With that, let’s move on up to the midsole.
The first thing you notice with the midsole is the layers of foam contained in this shoe – chunky is a word that comes to mind, but would they feel clunky too?
When I first put these on, I felt like I was walking in moon boots, the ride was incredibly smooth and the cushioning unbelievable. As I stepped off the start line at Northburn, the loose rocks underneath were simply absorbed into the foam of the shoe. Pointy rocks were nothing for these bad boys, taking it all in their stride so to speak.
Of course being a maximalist shoe, there are some doubts around stability and this is probably justified to some extent – there is that bit of give and I did find myself wobbling a little on some of the more technical terrain. But in saying that, because the foam in the midsole is incredibly soft, much of the absorption takes place within that area of the shoe, so you’re not suddenly jutting outwards and rolling an ankle, the shoe adjusts with the terrain well. If the foam had been harder as you see on many other types if shoe, I think the end result could be a lot worse in terms of rolling around. These do a great job of balancing maximal with stability.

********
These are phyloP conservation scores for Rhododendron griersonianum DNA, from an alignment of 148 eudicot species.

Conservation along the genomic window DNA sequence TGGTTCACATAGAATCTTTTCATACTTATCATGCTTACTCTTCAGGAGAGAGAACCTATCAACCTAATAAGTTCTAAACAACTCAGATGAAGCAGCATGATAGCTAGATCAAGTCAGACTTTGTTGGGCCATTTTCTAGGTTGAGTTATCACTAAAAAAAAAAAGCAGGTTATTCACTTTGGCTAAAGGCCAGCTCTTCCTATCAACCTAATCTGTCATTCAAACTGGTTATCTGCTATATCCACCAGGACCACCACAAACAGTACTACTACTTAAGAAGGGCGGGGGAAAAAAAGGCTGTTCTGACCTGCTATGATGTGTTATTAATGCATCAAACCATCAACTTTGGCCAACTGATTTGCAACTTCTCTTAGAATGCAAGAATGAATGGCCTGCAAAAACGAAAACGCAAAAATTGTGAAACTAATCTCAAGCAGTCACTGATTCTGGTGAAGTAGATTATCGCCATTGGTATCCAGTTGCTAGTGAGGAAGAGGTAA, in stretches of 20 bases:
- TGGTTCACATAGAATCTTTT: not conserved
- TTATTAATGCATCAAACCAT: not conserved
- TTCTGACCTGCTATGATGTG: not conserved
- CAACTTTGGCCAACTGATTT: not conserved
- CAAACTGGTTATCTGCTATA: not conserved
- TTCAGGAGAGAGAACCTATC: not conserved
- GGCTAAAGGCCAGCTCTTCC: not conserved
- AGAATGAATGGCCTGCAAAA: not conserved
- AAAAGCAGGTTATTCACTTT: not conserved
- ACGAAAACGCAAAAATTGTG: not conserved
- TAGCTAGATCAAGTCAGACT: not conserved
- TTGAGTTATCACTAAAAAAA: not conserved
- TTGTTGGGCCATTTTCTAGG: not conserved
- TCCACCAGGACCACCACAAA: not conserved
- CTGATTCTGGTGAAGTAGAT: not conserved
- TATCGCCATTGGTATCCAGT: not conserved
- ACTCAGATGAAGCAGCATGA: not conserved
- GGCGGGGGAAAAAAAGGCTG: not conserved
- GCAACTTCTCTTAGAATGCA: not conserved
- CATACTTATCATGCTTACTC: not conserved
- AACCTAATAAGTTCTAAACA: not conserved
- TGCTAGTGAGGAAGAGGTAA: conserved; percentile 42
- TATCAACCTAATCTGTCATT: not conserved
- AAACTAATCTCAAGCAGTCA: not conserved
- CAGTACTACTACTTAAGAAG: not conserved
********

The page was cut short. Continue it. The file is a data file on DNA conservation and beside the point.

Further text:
Finally, let’s see what the upper is made of.
Practically, it’s a very lightweight upper with lots of breathable mesh. Tick number one, get those basics right. It’s also a very simple construct too, tick number two. I’m a big fan of keeping things simple, the more you add, the more complications that could arise and potential for things to go wrong.
Of course the big drawcard for Altra is the toe box, shaped like a foot. To me, this kind of stuff seems obvious and is a big reason I’m drawn to these shoes. If you’re going to make a shoe, why not design it like the shape of a foot?
Over the years my feet have widened significantly through the sheer volume of kilometres and races I’ve done, so I need a big toe box and I love my feet to splay around in the shoe. I think the Altras do this exceptionally well, allowing the freedom of movement in the foot, while also keeping the sense of the foot being secure in the shoe. If you have narrower feet, you could always make use of the lace lock to give that extra sense of confidence that the foot is locked into the shoe.
The final verdict
As you can probably tell I’m a big fan of these shoes and for those of you looking for maximum cushioning, along with a good sense of stability, you’d do very well with these. As mentioned, the big improvement is the addition of the Vibram Megagrip. It was kind of the missing piece in the pie for Altra and now that’s sorted, you have what is a very ‘tidy’ shoe built for many of the different terrains we’d experience both here in Australia and New Zealand.
Big thanks for Altra New Zealand for shipping me a pair of these over from the US before they were released down under. Shoes were also fully paid for and not given as a freebie.